SurfEasy’s business model was essentially a freemium model, so users could download a basic version of the product for free but had to pay for premium features. Conversion rates turned out to be much higher for iOS users; Houston theorized that this was because iOS users have their credit cards hooked up to their account. As a result, SurfEasy focused most of their initial resources on iterating the iOS app, while Android got far less love and wasn’t worth the effort.


Technical Considerations

One of the advantages of apps that are programmed in the operating system’s native language is that the app can be optimized for the capabilities of that specific OS or the devices it is associated with. However, it is typically required that users have updated their device with the latest version of the OS to make use of its newest capabilities. Because iOS updates frequently and automatically while Android OS updates are optional, a much higher portion of iOS users are on the latest OS. According to Apple, 88% of Apple users are using most recent OS (iOS 12). According to Statista, only about 10% of Android users are on the most recent OS (Pie), while the most common OS is still their older Marshmallow 6 (16.9%). About 10% of users still use one of their oldest sets of OSs (Jelly Bean) as well. If your phone makes use of recently-added OS features, it may be difficult for a large portion of Android users to get the most out of your product.

For apps that are meant to be used on a tablet, you’ll likely want to consider targeting the iOS audience, seeing as they make up 82.42% of the Canadian market share and 70.56% globally. It’s also worth noting that while native Android apps can be made on almost any computer, native iOS apps need to be made on a Mac.

When developing an Android app, device fragmentation can often be a concern. This means that because such a wide variety of Android-enabled phones are in use, it’s difficult to optimize an app for the screen size, speed, and features of each device. Developers often need to select which devices they are prioritizing their app for because it is nearly impossible to address every one in circulation, and this is often equally true for the variety of mobile operating systems being used.

The code for Android’s OS is open-source while iOS is closed. This means the Android OS source code is available to app developers to be tweaked and customized to best suit the needs of their app. As a result of this tweaking from apps, devices using Android OS are known to be less secure than Apple devices; iOS apps are not able to interact with the device’s OS. The large global market share held by Android also means it is more often targeted by cybercriminals and hackers. Because of all of these reasons, enterprise apps with a lot of fragile information tend to have a larger market on iOS.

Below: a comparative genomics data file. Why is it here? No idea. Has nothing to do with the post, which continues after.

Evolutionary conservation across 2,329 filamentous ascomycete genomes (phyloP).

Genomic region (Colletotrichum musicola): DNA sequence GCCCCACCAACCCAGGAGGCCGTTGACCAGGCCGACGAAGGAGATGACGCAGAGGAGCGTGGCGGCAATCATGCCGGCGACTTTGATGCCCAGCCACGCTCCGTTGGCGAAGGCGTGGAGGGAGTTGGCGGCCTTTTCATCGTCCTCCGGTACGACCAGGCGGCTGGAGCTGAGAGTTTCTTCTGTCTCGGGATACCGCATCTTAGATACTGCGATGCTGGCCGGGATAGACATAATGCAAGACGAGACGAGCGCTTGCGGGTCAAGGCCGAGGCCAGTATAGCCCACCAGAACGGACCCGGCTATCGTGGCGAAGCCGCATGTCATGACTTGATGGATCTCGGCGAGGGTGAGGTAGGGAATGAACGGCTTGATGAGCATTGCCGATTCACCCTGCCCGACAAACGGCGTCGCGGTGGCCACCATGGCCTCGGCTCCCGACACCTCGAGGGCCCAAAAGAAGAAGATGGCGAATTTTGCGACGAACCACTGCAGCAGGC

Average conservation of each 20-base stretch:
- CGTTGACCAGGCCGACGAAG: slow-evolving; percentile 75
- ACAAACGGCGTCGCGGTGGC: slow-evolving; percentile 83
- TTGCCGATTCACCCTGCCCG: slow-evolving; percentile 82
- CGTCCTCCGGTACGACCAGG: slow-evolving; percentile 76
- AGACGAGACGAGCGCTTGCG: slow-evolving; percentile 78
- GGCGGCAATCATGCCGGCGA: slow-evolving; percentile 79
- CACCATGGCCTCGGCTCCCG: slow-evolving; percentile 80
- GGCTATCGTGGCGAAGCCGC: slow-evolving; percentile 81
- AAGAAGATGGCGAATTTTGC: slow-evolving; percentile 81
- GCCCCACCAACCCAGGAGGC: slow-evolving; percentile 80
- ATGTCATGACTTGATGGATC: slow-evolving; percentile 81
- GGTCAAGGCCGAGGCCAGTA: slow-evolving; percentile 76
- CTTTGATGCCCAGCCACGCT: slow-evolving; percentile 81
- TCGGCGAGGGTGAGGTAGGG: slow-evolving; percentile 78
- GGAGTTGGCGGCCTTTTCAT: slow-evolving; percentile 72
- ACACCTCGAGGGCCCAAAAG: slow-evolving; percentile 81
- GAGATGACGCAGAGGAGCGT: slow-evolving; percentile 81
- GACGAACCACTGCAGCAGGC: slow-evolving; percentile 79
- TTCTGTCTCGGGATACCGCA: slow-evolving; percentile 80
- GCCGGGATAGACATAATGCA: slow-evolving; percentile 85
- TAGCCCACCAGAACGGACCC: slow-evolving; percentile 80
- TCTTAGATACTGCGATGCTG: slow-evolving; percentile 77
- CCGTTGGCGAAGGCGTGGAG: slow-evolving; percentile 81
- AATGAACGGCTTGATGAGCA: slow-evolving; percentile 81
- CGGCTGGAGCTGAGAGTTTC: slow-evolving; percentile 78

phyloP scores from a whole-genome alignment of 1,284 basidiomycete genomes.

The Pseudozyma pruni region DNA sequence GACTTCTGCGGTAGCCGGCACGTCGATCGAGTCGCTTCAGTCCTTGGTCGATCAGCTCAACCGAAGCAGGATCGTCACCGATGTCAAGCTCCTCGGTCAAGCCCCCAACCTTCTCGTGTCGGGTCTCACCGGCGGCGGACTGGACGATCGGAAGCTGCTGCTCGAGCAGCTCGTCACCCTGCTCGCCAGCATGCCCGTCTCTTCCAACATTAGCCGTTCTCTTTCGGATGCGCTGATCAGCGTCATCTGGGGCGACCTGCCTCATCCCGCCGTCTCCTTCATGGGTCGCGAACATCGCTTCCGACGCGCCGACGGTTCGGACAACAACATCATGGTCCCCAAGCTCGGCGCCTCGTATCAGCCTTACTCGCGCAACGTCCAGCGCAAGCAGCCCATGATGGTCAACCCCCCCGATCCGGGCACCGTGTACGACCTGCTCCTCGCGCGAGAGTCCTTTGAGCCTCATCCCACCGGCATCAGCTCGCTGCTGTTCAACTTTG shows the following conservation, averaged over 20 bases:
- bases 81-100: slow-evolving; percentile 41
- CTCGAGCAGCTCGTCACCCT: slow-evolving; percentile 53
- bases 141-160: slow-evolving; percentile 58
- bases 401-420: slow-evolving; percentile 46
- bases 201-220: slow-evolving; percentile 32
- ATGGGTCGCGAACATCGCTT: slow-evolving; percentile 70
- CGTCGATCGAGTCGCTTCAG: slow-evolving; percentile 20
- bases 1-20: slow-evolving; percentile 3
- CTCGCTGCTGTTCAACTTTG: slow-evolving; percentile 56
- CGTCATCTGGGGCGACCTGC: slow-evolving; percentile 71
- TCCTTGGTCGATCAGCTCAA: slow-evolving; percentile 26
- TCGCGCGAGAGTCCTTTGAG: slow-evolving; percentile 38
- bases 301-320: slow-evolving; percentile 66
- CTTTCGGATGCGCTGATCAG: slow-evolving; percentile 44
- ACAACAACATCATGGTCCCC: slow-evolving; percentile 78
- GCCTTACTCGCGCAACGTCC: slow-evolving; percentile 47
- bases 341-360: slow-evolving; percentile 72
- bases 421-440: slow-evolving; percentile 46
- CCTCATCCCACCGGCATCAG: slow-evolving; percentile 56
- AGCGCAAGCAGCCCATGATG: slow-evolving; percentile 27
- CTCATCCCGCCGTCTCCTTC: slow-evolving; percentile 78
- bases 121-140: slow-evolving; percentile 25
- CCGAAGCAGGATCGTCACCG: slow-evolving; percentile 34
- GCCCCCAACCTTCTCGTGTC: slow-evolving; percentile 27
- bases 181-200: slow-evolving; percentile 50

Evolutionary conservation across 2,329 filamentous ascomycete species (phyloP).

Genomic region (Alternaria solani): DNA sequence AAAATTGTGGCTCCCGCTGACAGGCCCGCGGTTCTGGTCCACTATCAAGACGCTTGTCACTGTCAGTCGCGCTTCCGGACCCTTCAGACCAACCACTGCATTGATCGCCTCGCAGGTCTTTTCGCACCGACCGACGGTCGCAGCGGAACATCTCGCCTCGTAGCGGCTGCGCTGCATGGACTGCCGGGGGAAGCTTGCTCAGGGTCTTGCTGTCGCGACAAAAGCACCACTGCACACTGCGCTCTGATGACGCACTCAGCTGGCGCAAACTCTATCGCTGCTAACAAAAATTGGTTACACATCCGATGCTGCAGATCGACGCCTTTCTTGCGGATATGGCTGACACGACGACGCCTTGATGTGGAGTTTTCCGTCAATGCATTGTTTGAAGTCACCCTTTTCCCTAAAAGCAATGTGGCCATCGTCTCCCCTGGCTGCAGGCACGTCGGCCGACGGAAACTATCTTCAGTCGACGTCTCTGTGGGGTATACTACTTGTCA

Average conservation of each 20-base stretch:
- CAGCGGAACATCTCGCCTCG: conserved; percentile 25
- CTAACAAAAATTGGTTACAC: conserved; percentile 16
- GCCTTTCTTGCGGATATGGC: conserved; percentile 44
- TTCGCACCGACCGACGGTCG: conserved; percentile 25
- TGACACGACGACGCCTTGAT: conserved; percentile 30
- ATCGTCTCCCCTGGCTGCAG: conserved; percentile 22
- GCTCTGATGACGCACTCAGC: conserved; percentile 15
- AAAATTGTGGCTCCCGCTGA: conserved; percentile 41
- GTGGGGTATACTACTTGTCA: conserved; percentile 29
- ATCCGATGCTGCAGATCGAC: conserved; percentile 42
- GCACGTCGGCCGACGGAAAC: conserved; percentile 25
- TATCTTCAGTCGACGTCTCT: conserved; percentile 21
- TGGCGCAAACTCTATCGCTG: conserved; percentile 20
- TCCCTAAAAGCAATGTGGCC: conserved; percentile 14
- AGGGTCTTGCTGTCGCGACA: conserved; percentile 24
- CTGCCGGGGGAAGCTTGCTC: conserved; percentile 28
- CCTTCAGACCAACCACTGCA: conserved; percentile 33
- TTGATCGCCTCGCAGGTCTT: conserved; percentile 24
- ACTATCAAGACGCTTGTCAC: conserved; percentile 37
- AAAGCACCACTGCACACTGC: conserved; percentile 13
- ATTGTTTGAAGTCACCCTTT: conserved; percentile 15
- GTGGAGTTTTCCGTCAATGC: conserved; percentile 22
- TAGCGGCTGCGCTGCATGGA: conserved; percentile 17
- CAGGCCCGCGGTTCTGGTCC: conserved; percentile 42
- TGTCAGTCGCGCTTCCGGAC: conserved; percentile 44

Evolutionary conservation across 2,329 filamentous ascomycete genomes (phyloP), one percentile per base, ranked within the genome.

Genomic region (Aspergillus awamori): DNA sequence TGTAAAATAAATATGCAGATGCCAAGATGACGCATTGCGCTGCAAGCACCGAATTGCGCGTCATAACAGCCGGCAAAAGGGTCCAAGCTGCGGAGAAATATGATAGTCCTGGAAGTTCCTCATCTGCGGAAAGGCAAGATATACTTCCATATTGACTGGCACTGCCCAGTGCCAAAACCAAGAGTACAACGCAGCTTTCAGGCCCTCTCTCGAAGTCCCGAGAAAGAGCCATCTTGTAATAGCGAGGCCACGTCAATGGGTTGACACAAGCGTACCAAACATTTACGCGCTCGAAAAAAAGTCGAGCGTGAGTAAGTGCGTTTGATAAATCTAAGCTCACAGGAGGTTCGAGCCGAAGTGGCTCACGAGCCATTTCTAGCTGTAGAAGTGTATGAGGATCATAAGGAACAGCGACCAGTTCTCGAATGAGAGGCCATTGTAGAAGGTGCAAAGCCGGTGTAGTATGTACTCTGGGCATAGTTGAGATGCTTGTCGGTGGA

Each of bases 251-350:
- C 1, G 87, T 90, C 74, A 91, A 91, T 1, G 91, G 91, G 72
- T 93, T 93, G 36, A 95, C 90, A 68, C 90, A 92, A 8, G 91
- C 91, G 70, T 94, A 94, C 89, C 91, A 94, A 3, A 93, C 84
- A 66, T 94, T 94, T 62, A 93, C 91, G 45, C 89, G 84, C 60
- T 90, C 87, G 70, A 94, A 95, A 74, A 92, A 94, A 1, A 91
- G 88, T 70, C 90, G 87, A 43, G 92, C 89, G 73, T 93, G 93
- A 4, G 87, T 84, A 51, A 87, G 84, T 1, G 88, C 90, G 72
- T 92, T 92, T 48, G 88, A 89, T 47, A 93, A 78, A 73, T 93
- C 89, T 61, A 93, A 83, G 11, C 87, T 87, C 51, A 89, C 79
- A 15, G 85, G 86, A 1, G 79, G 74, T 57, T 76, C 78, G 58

RICC Case Study: James Lee from Expancio

James Lee is the VP of engineering at Expancio, a platform for creating HTML-based progressive web apps that can easily be downloaded onto mobile devices. Having recently graduated from Altitude Accelerator’s Incubator Program, Expancio is working with a wide range of businesses to help them engage modern customers through their apps.

Much before his time at Expancio, Lee worked on developing mobile apps for Blackberry in 2009 and earlier. One of his biggest hassles was the need to have his apps look good on a variety of Blackberry devices that each had different aspect ratios and screen sizes. In order to cope, Lee literally counted the pixels on each device and adjusted different versions of the apps accordingly to that images wouldn’t appear stretched. To overcome this, devices now have guidelines about each of their screen sizes so apps can still be more easily made for small, medium, or large screens, but extra work is still required to address these different sizes.

Hybrid app development technologies will be discussed later in this article, but keep Expancio’s services when we explore the merits of hybrid-style apps. They may be able to help develop your ideal mobile app as a progressive web app!


Cost of Development

In general, the cost of developing an app for Android tends to be higher. Although, according to Codementor, the cost for hiring developers is about the same, Android apps take longer to test and debug because of the device fragmentation discussed above. The difference in cost can be lowered by narrowing your focus to the more popular devices and recent versions of the OS, but then you’d be limiting the size of your user base.

Publishing to the App Stores

Publishing to the Apple App Store is more regulated and expensive than publishing to the Google Play Store (Android). Apple has a strict set of regulations that are reviewed by a committee of real people and the process take about a day to reach approval. It costs 99$ per year to publish your app as an individual or $299 per year when you’re a company. Android leaves more room for innovation on the app interface and reviews and publishes apps within hours of the application. Their publication involves a one-time charge of $25. Both stores allow you to slowly release updates to a few users at a time to test them out. More importantly, be prepared to pay about 30% commission for each app sale you generate – a fairly standard rate for the cut that app stores take.